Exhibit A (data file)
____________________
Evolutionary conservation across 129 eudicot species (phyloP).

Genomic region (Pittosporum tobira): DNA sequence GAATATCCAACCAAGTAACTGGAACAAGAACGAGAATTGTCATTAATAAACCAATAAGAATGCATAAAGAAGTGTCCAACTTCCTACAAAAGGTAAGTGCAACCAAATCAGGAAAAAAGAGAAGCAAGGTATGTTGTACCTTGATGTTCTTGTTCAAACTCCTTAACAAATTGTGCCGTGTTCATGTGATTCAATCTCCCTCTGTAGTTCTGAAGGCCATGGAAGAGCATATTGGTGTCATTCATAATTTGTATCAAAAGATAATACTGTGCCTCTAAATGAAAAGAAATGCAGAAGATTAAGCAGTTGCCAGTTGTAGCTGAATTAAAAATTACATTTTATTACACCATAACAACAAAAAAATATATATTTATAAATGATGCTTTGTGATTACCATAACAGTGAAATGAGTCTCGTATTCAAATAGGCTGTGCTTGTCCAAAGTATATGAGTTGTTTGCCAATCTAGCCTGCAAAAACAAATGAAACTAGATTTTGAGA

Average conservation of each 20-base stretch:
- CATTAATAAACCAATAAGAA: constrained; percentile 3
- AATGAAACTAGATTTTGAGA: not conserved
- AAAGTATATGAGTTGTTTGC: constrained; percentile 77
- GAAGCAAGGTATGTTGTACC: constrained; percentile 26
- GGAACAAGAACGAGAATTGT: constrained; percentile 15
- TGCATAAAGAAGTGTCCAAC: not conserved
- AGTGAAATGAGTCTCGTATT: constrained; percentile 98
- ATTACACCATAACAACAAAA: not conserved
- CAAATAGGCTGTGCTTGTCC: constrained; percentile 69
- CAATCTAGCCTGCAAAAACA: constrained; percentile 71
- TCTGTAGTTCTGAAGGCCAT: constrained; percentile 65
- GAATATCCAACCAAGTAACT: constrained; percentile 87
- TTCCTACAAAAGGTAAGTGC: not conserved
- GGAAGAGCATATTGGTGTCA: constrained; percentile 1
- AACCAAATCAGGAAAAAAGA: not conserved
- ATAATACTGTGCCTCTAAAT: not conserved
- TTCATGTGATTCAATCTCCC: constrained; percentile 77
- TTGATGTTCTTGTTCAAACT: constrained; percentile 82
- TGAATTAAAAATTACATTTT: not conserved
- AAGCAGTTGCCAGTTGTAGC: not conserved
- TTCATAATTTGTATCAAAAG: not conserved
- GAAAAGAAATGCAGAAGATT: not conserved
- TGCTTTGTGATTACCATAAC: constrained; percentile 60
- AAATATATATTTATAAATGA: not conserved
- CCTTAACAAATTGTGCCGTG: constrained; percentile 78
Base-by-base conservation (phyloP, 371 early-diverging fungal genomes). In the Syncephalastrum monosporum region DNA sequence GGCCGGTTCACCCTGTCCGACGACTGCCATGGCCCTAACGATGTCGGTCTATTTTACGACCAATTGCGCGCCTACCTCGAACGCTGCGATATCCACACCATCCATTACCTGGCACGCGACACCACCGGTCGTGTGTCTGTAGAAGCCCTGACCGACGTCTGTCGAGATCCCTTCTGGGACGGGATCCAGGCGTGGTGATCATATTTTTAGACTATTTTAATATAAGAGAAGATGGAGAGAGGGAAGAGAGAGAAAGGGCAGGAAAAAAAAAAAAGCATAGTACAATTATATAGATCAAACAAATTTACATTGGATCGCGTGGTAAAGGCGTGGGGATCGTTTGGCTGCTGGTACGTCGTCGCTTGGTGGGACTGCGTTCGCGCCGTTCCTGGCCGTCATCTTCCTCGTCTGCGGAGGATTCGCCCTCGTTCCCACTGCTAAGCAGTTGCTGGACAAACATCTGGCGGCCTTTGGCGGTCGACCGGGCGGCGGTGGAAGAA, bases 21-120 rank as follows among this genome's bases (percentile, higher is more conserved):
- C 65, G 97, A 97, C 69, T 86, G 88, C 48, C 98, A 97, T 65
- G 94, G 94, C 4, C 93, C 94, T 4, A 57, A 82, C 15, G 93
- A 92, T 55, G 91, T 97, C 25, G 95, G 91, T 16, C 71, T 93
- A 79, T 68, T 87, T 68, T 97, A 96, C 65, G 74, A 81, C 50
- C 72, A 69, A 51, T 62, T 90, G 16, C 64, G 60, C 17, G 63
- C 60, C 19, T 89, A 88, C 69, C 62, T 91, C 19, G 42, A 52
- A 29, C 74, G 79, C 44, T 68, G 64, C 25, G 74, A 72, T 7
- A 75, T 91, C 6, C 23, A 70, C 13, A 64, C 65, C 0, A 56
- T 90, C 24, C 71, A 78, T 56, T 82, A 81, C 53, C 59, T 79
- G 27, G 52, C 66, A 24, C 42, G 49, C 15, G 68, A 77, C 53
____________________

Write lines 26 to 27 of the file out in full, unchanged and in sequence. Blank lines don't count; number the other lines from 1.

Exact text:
- TGCTTTGTGATTACCATAAC: constrained; percentile 60
- AAATATATATTTATAAATGA: not conserved